Hilltop groups get their chance to boast a little bit at annual event
Representatives from Hilltop Alliance member neighborhoods joined government officials and invited guests for the second annual Hilltop Summit, an opportunity to show their peers the work they have been doing in their neighborhoods.
First to make a presentation was John Niederberger representing the Mt. Oliver City/St. Clair Blockwatch.
Mr. Niederberger began by showing slides of the “Welcome to the Hilltop” sign at the corner of Wagner and Mountain streets. An ongoing project of the blockwatch, the sign and its gateway garden act as a portal to the southern Pittsburgh neighborhoods that make up the Hilltop.
Beautification efforts of the blockwatch included planting flowers at the entrance to the former St. Clair Village at Mountain and Cresswell. The Housing Authority property is under consideration as an urban farm by the Hilltop Alliance.
Working with Allegheny Cleanways and University of Pittsburgh students, the blockwatch held several clean-ups in the neighborhood last year, removing hundreds of pounds of trash from the streets and wooded areas. With the assistance of the City of Pittsburgh Public Works department, they were also able to get barriers installed to help prevent dumping in the future.
To increase safety in the neighborhood, the blockwatch installed block watch signs and surveillance cameras in the area. Community volunteers monitor and maintain the cameras.
This summer they began painting a fence along St. Joseph Street. When blockwatch members asked the city to help with part of the project, they offered to finish the painting for them.
“They did an excellent job and we are very grateful to the city for doing the job,” Mr. Niederberger said.
Their first slide illustrated the clean-ups of the Dr. Louis A. Venson Parklet and the efforts to restore the parklet for community use utilizing a Community Design Center grant. A continuing project, they stressed the need for addition support to finish.
One of the BCA’s ongoing projects is the Feed the Community Campaign, a free once a month dinner held at the Warrington Recreation Center. The program operates from April through Thanksgiving and takes the winter off due to weather concerns.
Upcoming activities for them include their Lunch with Santa on December 7 and the Beltzhoover Light Up Night at Venson Parklet the following evening on December 8.
Brandon Dilla representing the Carrick Community Council (CCC) addressed their current activities.
The first project they talked about was the Dairy District, in collaboration with Economic Development South (EDS).
“The hopes of this project is that eventually we’ll be able to have a small commercial cluster that’s a dairy themed destination, maybe a café, a factory, a direct dairy store, or a candy shop maybe with a production aspect to it as well as a restaurant. Things like that,” Mr. Dilla said. The project is currently in Phase Two, the design phase.
He said they are trying to “amp up” their out reach to community members with a number of informational meetings. They are also increasing their use of Facebook with a link to the organization’s website.
Utilizing a grant from the Birmingham Foundation, the CCC has produced an informational brochure they plan to mail to residents of the community.
Another project they are working on in conjunction with EDS is a senior highrise on the site of the former Giant Eagle supermarket on Brownsville Road. A developer plans to build a 66-unit apartment building for seniors at the location.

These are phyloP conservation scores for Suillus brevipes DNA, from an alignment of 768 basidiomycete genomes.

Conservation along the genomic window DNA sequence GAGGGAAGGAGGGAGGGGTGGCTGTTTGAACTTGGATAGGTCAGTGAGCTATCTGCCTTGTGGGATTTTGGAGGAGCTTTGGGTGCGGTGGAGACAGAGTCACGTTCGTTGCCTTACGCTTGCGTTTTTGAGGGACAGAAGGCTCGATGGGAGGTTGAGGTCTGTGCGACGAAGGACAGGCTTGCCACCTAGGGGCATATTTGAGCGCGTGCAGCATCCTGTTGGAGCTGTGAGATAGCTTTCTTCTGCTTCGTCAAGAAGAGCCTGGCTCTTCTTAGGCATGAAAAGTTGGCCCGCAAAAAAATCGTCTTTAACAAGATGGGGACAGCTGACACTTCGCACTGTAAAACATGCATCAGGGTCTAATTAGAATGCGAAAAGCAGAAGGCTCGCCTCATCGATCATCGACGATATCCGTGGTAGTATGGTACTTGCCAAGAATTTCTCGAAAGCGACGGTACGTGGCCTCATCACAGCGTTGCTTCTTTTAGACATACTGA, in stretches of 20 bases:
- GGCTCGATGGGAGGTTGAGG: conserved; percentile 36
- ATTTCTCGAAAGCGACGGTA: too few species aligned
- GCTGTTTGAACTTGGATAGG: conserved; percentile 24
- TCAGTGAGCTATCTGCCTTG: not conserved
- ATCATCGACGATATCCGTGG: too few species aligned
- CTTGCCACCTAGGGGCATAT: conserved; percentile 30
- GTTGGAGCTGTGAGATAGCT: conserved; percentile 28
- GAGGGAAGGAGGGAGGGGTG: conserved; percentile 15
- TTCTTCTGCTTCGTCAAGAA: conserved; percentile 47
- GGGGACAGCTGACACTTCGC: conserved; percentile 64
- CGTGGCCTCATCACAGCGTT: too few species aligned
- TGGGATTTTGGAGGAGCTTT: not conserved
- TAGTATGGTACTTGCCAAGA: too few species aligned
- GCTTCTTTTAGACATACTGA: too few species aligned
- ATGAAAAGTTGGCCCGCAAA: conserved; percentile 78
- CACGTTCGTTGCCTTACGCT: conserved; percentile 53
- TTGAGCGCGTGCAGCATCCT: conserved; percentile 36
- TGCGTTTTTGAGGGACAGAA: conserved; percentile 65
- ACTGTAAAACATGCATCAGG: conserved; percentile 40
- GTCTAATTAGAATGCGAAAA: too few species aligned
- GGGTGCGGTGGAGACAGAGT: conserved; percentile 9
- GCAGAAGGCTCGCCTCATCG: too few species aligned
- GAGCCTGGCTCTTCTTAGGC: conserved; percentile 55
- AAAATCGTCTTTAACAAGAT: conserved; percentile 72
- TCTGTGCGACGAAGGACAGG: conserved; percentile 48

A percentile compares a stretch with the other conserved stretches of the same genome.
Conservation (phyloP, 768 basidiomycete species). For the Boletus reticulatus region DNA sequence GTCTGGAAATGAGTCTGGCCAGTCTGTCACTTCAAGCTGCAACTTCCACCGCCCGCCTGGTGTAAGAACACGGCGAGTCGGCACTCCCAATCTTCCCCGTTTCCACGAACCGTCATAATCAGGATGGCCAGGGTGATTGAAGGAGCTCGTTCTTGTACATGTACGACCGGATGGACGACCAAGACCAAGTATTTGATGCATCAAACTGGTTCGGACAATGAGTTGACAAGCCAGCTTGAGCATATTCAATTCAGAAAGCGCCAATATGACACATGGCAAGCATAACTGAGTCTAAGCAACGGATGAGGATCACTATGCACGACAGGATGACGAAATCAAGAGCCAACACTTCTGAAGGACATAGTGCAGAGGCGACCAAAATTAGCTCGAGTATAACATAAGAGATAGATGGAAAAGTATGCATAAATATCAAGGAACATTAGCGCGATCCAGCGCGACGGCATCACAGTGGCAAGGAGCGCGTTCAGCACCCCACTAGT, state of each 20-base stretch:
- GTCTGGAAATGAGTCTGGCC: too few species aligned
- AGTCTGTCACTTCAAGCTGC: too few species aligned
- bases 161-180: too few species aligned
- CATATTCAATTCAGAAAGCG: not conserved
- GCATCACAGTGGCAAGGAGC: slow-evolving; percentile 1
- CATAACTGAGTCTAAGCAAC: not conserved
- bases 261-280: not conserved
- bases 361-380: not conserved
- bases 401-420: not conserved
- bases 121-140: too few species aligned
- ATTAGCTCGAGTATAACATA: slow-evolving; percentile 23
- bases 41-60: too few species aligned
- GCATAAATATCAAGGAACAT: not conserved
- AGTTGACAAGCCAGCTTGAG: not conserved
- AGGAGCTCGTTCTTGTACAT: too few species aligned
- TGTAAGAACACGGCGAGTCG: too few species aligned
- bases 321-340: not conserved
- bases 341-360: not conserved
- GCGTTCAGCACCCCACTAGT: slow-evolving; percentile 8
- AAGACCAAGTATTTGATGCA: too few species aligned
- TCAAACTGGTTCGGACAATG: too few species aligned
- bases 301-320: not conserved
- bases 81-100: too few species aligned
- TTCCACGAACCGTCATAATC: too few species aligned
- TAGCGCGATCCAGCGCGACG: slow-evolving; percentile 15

The CCC is also supporting the construction of another senior living project at the former Overbrook Middle School site off of Rt. 51. They are cooperating with EDS and the Overbrook Community Council on the project.
The CCC’s Beautification Committee continues its work at a number community gardens throughout the neighborhood. As many as 70 volunteers have contributed to the gardens.
The Public Safety Committee with the Carrick/Overbrook Block Watch has gotten involved and has shown an increase in 911 calls and attendance at the monthly meetings.
Annually, they host the Communities Against Crime, an event similar to National Night Out, but along Brownsville Road encouraging neighbors and businesses to come out in a demonstration of their commitment against crime.
Rick Hopkinson from the Hilltop Economic Development Corp. (HEDC) wanted to touch briefly on where the HEDC was in 2013 and where they are going in 2014.
Each year for the last five years the HEDC has hosted a car cruise along Brownsville Road with children’s activities, sidewalk sales and entertainment. The businesses are able to participate at no cost.
They updated their website this year and linked it to Facebook.
The biggest thing this year, he said, was the application for the state’s Neighborhood Partnership Program. EDS applied for and received a grant facilitating the application for the program.
“This is a big game changer,” he said. “We have the opportunity to get up to $3 million over a six-year period.”
Mr. Hopkinson also talked about the increase in activity of the Mt. Oliver Block Group. The group is also involved beautification efforts and is a real “grass roots” effort to make things better in the borough.
Speaking on their major program areas for the Mount Washington Community Development Corp. was James Eash, director of economic development.
Several years ago, with the help of a consultant, the MWCDC developed a 10-year housing strategy and broke their neighborhood up into micro-neighborhoods. Their work is now based on the recommendations that came out of the strategy.
Their real estate involvement comes in two areas:
Facilitation and review, which is typically for larger projects is the first area. They will encourage a developer to come into a project; match a developer with a building; provide design review; or facilitate public input for projects.